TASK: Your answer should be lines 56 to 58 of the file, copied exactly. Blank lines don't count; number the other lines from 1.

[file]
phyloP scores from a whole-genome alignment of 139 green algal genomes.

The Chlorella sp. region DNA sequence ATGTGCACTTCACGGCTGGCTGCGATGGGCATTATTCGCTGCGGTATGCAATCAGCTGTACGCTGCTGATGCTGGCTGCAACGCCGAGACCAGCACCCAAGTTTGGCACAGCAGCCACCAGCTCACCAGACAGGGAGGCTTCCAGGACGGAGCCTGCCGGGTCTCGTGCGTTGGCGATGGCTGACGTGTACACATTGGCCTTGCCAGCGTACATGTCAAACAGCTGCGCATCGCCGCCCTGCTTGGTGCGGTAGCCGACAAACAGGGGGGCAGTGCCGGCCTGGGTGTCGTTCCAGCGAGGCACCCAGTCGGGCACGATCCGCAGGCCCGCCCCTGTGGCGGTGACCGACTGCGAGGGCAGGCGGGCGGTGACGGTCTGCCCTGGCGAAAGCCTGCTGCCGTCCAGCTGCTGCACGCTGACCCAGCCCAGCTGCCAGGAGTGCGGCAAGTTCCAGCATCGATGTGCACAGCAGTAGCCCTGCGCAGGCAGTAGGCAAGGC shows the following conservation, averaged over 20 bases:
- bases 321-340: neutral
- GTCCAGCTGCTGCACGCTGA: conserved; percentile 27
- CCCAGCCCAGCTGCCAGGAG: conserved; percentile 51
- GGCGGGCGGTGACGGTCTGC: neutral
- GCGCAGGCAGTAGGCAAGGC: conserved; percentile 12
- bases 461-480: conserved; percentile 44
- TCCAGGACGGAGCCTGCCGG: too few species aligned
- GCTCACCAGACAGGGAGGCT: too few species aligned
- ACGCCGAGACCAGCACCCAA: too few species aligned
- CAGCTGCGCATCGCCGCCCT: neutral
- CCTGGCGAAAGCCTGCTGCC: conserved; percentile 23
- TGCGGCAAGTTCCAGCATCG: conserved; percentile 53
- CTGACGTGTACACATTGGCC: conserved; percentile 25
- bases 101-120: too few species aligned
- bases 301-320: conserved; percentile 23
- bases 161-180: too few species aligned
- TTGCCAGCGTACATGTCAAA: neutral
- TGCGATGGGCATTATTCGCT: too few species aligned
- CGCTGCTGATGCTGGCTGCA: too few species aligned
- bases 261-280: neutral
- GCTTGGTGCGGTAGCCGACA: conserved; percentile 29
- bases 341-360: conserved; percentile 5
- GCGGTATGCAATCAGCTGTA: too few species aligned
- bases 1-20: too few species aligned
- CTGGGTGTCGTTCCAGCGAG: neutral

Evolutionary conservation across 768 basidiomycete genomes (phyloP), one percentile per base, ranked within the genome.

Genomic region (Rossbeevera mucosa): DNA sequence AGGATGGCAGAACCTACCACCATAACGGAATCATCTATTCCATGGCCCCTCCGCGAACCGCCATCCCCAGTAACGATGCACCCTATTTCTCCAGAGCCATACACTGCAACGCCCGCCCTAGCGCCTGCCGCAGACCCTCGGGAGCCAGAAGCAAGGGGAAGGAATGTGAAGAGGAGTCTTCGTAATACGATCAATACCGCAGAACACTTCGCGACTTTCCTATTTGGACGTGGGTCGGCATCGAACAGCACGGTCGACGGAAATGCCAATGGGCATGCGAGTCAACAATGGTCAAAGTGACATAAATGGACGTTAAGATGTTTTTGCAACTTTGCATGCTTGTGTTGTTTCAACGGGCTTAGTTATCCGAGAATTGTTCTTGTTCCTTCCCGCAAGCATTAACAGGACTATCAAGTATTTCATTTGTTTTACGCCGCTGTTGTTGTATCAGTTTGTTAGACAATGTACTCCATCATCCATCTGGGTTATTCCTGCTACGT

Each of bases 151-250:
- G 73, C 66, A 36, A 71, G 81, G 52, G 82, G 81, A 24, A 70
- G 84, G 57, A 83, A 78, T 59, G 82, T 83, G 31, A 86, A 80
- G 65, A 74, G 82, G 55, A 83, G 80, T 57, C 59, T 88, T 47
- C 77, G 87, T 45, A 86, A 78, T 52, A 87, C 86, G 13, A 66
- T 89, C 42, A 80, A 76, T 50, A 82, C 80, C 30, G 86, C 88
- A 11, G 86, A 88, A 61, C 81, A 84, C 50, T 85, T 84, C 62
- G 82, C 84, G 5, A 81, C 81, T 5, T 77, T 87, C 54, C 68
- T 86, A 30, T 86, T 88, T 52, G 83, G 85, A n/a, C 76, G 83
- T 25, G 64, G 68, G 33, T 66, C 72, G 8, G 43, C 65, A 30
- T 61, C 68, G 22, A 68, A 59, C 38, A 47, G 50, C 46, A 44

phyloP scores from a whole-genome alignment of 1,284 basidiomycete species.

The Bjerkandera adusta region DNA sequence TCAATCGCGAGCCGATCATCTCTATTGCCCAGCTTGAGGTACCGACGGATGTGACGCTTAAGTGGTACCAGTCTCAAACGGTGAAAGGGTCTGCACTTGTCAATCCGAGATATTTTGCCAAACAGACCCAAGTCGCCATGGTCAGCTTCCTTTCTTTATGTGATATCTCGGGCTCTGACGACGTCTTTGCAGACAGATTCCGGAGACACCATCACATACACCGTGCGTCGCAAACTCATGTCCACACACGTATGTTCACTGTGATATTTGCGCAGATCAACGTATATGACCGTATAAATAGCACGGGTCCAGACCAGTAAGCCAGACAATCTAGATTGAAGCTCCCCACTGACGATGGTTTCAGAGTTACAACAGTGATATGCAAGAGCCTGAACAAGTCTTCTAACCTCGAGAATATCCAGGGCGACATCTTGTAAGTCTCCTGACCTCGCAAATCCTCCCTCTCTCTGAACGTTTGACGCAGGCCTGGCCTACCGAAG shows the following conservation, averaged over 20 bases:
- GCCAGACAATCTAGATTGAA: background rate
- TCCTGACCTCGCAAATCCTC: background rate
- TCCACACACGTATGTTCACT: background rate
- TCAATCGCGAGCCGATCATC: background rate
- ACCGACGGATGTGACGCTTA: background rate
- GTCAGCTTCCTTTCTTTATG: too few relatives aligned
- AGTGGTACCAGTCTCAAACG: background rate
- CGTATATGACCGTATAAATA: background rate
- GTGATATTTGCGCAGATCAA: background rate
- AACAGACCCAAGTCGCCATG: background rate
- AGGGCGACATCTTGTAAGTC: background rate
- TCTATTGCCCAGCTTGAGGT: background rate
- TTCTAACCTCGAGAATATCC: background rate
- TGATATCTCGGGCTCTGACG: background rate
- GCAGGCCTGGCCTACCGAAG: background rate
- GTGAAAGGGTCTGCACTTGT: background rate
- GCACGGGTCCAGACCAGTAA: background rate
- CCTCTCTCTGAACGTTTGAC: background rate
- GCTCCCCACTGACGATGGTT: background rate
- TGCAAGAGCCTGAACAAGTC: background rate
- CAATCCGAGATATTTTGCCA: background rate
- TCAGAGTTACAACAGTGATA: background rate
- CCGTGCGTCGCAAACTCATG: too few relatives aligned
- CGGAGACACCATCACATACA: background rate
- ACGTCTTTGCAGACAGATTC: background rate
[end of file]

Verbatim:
- TGATATCTCGGGCTCTGACG: background rate
- GCAGGCCTGGCCTACCGAAG: background rate
- GTGAAAGGGTCTGCACTTGT: background rate